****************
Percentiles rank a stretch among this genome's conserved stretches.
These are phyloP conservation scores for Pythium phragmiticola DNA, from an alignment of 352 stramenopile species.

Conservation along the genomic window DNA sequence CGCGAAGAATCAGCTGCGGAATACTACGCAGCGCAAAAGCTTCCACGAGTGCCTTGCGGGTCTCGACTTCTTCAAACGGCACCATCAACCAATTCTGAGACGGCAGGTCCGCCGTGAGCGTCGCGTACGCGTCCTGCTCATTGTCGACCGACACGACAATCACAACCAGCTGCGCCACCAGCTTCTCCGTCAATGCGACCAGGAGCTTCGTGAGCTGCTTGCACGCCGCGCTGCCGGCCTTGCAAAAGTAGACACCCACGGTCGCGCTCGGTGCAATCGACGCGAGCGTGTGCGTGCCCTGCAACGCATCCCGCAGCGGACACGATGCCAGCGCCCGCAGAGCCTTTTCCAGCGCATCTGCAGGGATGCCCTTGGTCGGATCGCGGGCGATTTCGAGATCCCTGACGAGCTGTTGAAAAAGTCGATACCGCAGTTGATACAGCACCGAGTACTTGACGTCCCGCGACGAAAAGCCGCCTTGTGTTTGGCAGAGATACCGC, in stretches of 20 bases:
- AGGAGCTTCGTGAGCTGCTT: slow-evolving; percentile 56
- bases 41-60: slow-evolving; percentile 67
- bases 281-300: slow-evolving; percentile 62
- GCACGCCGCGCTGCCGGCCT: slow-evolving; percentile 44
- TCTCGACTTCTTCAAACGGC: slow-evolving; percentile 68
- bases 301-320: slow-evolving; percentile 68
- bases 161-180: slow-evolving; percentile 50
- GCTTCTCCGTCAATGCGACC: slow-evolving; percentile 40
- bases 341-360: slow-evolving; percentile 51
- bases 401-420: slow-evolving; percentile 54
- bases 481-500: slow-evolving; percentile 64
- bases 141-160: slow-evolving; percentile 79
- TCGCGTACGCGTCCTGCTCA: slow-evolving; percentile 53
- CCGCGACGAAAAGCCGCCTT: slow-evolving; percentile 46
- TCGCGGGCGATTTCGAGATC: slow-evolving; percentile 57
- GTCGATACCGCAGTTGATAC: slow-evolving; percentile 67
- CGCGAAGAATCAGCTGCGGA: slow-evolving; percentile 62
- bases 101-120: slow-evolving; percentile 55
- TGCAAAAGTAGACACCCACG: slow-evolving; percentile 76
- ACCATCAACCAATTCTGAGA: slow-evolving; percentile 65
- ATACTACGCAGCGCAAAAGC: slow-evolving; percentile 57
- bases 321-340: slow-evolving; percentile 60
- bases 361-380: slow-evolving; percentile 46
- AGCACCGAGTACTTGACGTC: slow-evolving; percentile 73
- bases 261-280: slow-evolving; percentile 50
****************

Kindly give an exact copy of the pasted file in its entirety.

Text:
Percentiles rank a stretch among this genome's conserved stretches.
These are phyloP conservation scores for Pythium phragmiticola DNA, from an alignment of 352 stramenopile species.

Conservation along the genomic window DNA sequence CGCGAAGAATCAGCTGCGGAATACTACGCAGCGCAAAAGCTTCCACGAGTGCCTTGCGGGTCTCGACTTCTTCAAACGGCACCATCAACCAATTCTGAGACGGCAGGTCCGCCGTGAGCGTCGCGTACGCGTCCTGCTCATTGTCGACCGACACGACAATCACAACCAGCTGCGCCACCAGCTTCTCCGTCAATGCGACCAGGAGCTTCGTGAGCTGCTTGCACGCCGCGCTGCCGGCCTTGCAAAAGTAGACACCCACGGTCGCGCTCGGTGCAATCGACGCGAGCGTGTGCGTGCCCTGCAACGCATCCCGCAGCGGACACGATGCCAGCGCCCGCAGAGCCTTTTCCAGCGCATCTGCAGGGATGCCCTTGGTCGGATCGCGGGCGATTTCGAGATCCCTGACGAGCTGTTGAAAAAGTCGATACCGCAGTTGATACAGCACCGAGTACTTGACGTCCCGCGACGAAAAGCCGCCTTGTGTTTGGCAGAGATACCGC, in stretches of 20 bases:
- AGGAGCTTCGTGAGCTGCTT: slow-evolving; percentile 56
- bases 41-60: slow-evolving; percentile 67
- bases 281-300: slow-evolving; percentile 62
- GCACGCCGCGCTGCCGGCCT: slow-evolving; percentile 44
- TCTCGACTTCTTCAAACGGC: slow-evolving; percentile 68
- bases 301-320: slow-evolving; percentile 68
- bases 161-180: slow-evolving; percentile 50
- GCTTCTCCGTCAATGCGACC: slow-evolving; percentile 40
- bases 341-360: slow-evolving; percentile 51
- bases 401-420: slow-evolving; percentile 54
- bases 481-500: slow-evolving; percentile 64
- bases 141-160: slow-evolving; percentile 79
- TCGCGTACGCGTCCTGCTCA: slow-evolving; percentile 53
- CCGCGACGAAAAGCCGCCTT: slow-evolving; percentile 46
- TCGCGGGCGATTTCGAGATC: slow-evolving; percentile 57
- GTCGATACCGCAGTTGATAC: slow-evolving; percentile 67
- CGCGAAGAATCAGCTGCGGA: slow-evolving; percentile 62
- bases 101-120: slow-evolving; percentile 55
- TGCAAAAGTAGACACCCACG: slow-evolving; percentile 76
- ACCATCAACCAATTCTGAGA: slow-evolving; percentile 65
- ATACTACGCAGCGCAAAAGC: slow-evolving; percentile 57
- bases 321-340: slow-evolving; percentile 60
- bases 361-380: slow-evolving; percentile 46
- AGCACCGAGTACTTGACGTC: slow-evolving; percentile 73
- bases 261-280: slow-evolving; percentile 50